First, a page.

While people in Scotland, Wales or Northern Ireland could no longer bring Convention-based actions against UK departments and other public bodies, nor argue for Convention-compatible interpretations of UK legislation, they would still be able to challenge primary or secondary legislation enacted by the devolved institutions or other acts of the devolved governments.

If the UK Government wished to go further and withdraw from the ECHR altogether – as was suggested earlier this year by some Conservative politicians –this would require amendment of the devolution legislation as well. At this point, things become constitutionally interesting.

This is however not the only possibility; the UK Parliament could of course amend the Government of Wales Act 2006, and so   replace references to the Convention rights as they now stand with references to the rights that will be set out in the proposed UK Bill of Rights. That would change the Assembly’s competence and so would require a Legislative Consent Motion to be passed in the Assembly. (This requirement is not a statutory one but is a strong constitutional convention and is enshrined in a Memorandum of Understanding between the UK and Welsh Governments).

In the case of the Northern Ireland Act 1998, the embedding of the Convention is reinforced by the Good Friday Agreement. Any attempt to remove references to the Convention could constitute a breach of an international treaty separate from the Convention itself.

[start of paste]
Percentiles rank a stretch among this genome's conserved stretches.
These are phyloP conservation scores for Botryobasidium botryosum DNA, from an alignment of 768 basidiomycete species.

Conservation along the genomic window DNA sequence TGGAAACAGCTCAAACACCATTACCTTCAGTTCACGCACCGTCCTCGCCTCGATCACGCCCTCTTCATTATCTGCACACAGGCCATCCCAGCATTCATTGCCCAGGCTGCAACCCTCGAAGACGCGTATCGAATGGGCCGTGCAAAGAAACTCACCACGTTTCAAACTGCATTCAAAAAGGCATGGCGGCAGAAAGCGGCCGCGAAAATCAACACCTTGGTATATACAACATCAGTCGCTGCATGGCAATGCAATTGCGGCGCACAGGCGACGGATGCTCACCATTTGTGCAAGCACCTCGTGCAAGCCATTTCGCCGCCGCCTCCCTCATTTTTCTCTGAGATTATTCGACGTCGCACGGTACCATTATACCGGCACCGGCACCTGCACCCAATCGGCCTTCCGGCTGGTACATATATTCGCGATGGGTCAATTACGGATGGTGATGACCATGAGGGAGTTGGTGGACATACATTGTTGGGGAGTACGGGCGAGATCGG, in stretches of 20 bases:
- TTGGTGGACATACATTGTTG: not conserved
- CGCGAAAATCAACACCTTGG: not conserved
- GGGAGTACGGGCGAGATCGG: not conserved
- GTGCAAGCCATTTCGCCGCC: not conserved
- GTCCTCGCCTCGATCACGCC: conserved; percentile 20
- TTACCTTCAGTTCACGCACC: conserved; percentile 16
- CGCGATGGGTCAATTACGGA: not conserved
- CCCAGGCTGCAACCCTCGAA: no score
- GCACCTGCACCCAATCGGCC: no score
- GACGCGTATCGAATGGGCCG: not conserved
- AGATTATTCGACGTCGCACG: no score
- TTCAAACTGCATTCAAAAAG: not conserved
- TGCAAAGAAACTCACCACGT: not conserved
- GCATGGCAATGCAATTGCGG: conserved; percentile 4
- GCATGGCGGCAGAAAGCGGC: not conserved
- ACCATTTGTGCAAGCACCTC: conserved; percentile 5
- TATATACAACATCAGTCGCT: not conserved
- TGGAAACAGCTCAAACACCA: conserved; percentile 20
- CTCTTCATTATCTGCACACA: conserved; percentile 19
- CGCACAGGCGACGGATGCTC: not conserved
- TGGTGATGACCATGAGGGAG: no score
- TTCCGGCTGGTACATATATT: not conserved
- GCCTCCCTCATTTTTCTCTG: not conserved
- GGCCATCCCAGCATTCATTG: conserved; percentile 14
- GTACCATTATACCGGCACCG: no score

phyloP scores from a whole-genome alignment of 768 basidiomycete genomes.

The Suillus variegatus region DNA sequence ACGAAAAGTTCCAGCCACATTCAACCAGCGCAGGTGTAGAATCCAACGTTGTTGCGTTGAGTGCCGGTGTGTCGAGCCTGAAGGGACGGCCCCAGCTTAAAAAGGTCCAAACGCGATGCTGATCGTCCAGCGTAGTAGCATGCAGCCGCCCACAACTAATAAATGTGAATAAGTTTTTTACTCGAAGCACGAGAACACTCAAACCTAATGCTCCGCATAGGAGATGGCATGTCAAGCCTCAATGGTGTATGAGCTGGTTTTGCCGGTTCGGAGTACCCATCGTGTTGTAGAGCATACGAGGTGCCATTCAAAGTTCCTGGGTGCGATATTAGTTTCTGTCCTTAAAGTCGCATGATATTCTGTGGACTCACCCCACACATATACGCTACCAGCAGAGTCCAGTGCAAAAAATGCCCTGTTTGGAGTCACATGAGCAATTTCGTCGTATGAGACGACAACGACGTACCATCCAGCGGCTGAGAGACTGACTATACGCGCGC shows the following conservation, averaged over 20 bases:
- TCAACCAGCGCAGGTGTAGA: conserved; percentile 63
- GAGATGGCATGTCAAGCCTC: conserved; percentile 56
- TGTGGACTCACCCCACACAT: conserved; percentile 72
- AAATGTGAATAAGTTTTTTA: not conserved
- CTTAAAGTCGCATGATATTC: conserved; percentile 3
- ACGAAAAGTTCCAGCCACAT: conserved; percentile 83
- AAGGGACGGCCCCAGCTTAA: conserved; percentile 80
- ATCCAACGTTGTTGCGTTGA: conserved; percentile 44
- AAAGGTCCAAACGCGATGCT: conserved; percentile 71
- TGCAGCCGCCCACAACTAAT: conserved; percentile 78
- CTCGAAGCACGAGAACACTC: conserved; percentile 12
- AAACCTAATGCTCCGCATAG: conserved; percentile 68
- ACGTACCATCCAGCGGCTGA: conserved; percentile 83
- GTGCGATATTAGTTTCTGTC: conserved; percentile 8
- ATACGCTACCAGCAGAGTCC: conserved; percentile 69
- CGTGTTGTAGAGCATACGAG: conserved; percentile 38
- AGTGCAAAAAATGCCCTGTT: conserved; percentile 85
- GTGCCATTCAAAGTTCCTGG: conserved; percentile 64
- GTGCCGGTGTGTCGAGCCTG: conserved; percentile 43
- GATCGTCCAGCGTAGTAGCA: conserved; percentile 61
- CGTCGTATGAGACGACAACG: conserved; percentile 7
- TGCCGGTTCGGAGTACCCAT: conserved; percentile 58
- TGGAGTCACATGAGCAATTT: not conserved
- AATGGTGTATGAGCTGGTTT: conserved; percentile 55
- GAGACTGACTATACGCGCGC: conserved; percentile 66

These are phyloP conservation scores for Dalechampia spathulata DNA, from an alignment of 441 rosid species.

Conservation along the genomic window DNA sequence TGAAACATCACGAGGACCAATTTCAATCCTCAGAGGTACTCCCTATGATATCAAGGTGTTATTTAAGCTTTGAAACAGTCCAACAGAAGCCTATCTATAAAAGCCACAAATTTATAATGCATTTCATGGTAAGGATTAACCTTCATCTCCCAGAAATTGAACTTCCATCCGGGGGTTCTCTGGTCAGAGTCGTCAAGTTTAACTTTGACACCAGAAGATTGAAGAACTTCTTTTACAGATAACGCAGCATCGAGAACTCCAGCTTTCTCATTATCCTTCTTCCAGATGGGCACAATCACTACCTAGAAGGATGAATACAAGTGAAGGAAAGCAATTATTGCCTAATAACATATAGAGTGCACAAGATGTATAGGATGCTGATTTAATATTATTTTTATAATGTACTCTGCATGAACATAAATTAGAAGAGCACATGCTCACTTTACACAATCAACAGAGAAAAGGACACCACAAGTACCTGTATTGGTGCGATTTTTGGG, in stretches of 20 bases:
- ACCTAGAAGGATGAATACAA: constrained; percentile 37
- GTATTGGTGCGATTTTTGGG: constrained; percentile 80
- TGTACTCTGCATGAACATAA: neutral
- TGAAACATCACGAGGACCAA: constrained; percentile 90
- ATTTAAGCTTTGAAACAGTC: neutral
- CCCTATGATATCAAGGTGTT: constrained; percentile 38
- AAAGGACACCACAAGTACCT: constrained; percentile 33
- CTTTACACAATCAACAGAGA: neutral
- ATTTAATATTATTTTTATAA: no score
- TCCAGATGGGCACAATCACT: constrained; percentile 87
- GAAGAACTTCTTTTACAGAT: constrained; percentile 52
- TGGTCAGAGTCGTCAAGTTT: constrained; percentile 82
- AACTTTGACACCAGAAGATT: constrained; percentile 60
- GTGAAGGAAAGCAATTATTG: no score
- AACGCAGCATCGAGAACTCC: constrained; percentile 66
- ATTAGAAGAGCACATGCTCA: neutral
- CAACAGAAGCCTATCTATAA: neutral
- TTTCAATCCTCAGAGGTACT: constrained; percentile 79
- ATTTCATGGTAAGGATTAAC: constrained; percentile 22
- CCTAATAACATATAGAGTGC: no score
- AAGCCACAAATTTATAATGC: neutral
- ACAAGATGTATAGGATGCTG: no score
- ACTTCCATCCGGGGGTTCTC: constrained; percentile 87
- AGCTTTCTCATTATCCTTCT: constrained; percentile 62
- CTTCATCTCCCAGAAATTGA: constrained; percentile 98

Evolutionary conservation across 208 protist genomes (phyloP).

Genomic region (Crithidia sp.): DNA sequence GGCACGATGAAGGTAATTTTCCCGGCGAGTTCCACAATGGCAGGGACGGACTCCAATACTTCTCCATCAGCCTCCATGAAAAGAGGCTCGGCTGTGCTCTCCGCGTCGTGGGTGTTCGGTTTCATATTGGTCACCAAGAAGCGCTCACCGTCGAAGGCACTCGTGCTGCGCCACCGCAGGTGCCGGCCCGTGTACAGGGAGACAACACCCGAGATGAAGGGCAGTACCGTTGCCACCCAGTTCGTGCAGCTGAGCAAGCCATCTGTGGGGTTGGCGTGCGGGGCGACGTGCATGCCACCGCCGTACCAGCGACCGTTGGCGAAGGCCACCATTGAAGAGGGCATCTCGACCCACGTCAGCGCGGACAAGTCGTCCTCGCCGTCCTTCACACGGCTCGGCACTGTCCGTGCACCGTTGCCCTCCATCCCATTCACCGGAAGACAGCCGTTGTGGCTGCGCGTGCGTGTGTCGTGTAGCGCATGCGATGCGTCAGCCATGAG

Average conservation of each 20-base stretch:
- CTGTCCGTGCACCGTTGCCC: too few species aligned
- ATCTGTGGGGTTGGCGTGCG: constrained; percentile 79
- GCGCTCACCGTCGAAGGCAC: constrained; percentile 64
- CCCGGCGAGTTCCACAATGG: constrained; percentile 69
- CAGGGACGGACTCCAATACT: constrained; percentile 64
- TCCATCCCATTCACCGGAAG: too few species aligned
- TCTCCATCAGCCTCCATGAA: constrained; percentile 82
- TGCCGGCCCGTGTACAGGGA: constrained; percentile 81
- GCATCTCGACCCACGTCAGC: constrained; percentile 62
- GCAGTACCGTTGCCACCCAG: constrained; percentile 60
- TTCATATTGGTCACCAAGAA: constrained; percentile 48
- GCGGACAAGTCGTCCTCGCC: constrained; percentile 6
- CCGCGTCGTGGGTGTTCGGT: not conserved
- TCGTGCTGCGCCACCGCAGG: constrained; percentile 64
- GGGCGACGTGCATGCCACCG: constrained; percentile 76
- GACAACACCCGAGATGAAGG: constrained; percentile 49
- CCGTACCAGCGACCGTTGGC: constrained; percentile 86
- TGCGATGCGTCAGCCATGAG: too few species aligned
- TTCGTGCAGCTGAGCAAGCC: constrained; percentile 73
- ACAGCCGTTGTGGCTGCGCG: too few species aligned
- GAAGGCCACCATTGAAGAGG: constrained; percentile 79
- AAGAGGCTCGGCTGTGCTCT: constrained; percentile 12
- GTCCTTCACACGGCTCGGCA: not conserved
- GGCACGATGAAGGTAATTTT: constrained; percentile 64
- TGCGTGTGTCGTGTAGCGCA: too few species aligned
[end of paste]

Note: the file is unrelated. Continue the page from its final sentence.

The strategy paper’s main contention is that the European Court of Human Rights has developed “mission creep” and has expanded Convention rights into new areas, beyond what the framers of the Convention had envisaged  when they signed up to it. Examples cited include:

  • The current dispute between the Court and the United Kingdom over voting rights for prisoners;
  • A 2007 ruling by the Court widening prisoners’ right to go through artificial insemination with their partners;
  • The Vinter v UK judgment of 9 July 2013 which, according to the strategy paper, decided that “murderers cannot be sentenced to prison for life”. (However, many leading Human Rights lawyers, such as Lord Pannick QC, consider that the the Court did not rule out murderers receiving whole-life sentences, and remaining in prison for the whole of their lives. It ruled that such sentences should be reviewed periodically to see if they were still justified, in the light of any progress towards rehabilitation made by the prisoner).

The strategy paper accepts that the HRA affirms the sovereignty of the UK Parliament over human rights matters. However, it argues that section 3(1) undermines this sovereignty in practice, by requiring UK courts to “read and give effect to” – i.e. to interpret – legislation in a way which is compatible with Convention rights, as far as it is possible to do so.

Critics of the proposals point out that if Parliament has made its intentions clear in legislation, it is not possible for the courts to override those intentions by way of interpretation, even if they consider that the legislation breaches the Convention. In such cases, the courts can only make a declaration that the legislation is incompatible with the Convention. This does not affect the validity, continuing operation, or enforcement of the legislation.